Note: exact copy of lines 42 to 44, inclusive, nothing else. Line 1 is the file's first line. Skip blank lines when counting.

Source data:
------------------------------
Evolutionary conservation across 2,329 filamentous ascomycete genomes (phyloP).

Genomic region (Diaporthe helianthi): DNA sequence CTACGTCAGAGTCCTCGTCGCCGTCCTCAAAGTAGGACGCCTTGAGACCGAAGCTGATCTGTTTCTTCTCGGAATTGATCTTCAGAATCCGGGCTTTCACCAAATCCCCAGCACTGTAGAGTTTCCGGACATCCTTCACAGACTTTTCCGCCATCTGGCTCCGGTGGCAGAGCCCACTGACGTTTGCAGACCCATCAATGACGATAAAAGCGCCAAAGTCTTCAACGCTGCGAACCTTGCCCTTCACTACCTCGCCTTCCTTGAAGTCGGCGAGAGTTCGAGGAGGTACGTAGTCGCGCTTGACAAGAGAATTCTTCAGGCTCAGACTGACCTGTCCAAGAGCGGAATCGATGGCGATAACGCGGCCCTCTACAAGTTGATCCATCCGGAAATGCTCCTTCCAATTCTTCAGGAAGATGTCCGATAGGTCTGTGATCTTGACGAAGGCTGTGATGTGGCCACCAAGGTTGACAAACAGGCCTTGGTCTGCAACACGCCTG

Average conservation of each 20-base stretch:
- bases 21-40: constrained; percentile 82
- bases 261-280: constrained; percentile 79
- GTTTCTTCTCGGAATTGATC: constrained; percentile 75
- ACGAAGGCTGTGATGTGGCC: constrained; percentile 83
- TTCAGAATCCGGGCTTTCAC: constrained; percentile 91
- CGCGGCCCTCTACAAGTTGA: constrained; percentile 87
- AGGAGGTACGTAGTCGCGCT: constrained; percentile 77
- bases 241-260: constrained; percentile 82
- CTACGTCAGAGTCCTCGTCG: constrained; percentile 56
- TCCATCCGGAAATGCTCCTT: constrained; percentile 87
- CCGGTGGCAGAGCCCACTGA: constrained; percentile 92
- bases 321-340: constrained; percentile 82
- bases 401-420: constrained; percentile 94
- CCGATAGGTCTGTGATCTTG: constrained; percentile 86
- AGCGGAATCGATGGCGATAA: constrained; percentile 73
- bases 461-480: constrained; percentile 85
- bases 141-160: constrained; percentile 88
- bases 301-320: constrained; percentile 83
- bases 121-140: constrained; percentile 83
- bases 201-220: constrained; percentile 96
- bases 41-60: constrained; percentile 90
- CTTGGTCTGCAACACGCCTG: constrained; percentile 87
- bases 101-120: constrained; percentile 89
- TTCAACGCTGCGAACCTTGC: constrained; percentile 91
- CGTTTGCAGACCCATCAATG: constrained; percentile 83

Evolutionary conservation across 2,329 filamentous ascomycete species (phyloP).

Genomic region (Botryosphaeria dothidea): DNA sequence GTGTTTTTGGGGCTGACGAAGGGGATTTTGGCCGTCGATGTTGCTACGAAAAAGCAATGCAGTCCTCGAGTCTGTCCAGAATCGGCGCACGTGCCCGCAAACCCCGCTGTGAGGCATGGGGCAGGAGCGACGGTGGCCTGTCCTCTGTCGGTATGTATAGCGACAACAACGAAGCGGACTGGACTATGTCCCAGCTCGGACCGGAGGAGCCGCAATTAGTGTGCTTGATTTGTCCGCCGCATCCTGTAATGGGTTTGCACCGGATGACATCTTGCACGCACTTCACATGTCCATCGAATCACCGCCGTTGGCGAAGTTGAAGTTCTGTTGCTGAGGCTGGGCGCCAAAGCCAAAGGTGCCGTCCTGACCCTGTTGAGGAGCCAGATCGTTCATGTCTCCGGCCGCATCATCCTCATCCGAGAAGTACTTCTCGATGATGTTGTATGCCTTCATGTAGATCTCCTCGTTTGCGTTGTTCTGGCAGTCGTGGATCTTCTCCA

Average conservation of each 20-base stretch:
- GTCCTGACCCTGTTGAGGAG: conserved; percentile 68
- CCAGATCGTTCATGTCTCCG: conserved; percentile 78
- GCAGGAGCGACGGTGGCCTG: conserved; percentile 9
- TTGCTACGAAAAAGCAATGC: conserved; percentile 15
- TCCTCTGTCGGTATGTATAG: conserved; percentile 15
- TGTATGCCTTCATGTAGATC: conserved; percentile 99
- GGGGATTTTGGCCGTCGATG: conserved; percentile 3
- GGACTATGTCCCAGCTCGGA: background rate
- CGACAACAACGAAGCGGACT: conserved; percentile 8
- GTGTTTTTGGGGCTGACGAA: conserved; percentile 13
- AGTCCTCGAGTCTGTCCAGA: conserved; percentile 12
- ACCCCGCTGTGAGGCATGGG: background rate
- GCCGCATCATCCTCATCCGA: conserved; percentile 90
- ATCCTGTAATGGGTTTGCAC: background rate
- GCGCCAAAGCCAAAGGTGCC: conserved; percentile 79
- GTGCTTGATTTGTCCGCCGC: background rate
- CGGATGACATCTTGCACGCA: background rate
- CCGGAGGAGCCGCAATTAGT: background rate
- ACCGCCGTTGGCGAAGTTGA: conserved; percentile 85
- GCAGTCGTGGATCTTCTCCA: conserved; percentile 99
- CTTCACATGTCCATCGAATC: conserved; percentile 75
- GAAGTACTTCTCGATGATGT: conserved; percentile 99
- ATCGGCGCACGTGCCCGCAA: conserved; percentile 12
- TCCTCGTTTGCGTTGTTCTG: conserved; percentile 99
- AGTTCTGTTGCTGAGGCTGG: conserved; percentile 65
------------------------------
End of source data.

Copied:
- AGTCCTCGAGTCTGTCCAGA: conserved; percentile 12
- ACCCCGCTGTGAGGCATGGG: background rate
- GCCGCATCATCCTCATCCGA: conserved; percentile 90